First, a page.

New Estate Tax Rules for Deaths That Occurred in 2010

February 2011Alerts Tax & Estates Department Alert

In December 2010, we issued an alert informing you of the passage of the Tax Relief Unemployment Insurance Reauthorization and Job Creation Act of 2010, which directly impacted income, gift, estate and generation skipping transfer (GST) taxation for 2010, 2011 and 2012. In the coming weeks, Fox Rothschild attorneys will be issuing specific alerts on a number of issues relating to the Act. This is the first in the series and will focus on the Act’s impact on 2010 estates.

The Tax Relief Act presents new challenges to executors (and their advisors) of estates involving 2010 decedents. The Act empowers executors to make significant tax decisions that could impact both income and estate tax consequences for various beneficiaries as well as the disposition of estate assets under certain wills. Careful analysis of the various decisions is required, as well as adherence to new filing date requirements for estate tax returns, the reporting of GST and allocations of (or elections out of) GST exemptions.

Default Rule: Federal Estate Tax in Effect

The federal estate and GST tax applies to 2010 deaths as if the estate tax and GST tax had never been repealed but with an increased exemption and decreased rates retroactive to January 1, 2010. Therefore:

  • 2010 estate tax exemption of $5 million, with a flat 35 percent rate.
  • 2010 GST tax exemption of $5 million, with a rate of zero percent on 2010 GST transfers (i.e., direct skip transfers, taxable terminations, and taxable distributions).

Optional Rule: No Estate Tax (But Carryover Income Tax Basis)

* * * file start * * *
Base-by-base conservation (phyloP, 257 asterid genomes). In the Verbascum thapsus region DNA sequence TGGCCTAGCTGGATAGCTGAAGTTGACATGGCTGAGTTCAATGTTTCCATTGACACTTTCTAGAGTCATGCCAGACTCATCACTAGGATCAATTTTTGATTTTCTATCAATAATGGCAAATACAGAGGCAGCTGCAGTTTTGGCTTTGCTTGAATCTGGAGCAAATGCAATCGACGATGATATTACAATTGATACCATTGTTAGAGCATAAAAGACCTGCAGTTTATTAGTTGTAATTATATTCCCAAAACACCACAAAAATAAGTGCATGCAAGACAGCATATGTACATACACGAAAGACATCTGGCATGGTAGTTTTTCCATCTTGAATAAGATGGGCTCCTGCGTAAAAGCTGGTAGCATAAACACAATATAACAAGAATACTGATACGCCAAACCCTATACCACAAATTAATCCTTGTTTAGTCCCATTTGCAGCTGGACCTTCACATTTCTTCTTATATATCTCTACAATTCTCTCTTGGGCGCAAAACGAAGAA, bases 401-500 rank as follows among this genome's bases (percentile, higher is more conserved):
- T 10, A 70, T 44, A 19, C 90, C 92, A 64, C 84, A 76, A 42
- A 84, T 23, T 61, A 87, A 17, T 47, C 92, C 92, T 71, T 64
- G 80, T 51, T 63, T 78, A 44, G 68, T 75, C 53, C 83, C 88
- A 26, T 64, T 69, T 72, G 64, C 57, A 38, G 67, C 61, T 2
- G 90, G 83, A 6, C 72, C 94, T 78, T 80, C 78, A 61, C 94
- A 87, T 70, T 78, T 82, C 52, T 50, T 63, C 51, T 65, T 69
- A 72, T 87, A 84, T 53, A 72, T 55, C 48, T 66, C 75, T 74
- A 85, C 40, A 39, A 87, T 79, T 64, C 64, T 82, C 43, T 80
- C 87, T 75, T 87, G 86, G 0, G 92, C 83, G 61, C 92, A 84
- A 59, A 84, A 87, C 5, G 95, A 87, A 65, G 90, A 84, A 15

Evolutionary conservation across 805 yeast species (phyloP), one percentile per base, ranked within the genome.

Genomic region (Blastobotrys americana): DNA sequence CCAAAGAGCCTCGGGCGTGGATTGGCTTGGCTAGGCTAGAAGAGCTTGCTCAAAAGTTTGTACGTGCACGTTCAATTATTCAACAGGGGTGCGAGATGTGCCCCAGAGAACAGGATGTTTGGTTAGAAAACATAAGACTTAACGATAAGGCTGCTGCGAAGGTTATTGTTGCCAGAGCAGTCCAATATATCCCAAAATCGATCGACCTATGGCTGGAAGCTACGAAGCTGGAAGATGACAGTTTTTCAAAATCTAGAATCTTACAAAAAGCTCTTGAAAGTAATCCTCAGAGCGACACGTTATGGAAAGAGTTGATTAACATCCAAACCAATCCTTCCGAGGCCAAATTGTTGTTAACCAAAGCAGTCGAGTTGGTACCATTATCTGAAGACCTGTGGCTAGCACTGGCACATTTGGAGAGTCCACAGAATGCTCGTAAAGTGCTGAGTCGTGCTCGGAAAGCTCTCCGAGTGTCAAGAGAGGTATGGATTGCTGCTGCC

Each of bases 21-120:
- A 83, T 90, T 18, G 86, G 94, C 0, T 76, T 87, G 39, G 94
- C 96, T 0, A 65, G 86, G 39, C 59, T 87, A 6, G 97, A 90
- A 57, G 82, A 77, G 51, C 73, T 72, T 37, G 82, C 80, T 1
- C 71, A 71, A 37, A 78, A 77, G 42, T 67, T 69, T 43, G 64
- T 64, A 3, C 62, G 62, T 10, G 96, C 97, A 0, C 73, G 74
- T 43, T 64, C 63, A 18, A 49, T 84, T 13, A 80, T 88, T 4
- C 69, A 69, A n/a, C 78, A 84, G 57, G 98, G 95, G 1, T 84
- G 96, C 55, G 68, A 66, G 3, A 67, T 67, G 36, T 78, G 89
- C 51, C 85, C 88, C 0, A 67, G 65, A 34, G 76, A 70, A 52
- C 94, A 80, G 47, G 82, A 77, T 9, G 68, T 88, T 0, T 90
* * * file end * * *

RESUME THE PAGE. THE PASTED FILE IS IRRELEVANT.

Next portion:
Executors may elect to have zero estate tax and a modified carryover basis under IRC Section 1022 for assets “acquired or passing from” the decedent. The new basis will equal the lower of the decedent’s adjusted basis or fair market value at date of death. The Act allows the executor to make the carryover basis election and determine the assets to which a basis increase of $1,300,000 will be allocated and which beneficiaries may benefit. An additional $3,000,000 basis increase is permitted to assets passing to or for the benefit of a surviving spouse under certain qualifying trusts. While the decision to elect carryover basis in large estates and to use the default rule in estates under $5,000,000 is easy, significant planning and analysis is required for moderate estates.

In some cases, immediate judicial intervention will be needed (1) to guide an executor’s decision as to whether to elect out of the estate tax; and (2) if the carryover basis election is made, to obtain a judicial order as to which assets to allocate to the basis increase (and which will determine the beneficiaries who will benefit from the basis increase). Intervention may also be required to construe marital deduction formula wills of 2010 decedents in light of a carryover basis election (where exemption equivalent or marital deduction language may not apply). Marital deduction formula wills drafted prior to the Tax Relief Act did not take into account the lack of federal tax and the possibility of a carryover basis election, creating uncertainty as to a testator’s intent. If a family is not able to timely resolve issues, judicial intervention and a final determination will have to be obtained prior to the due date for filing the return.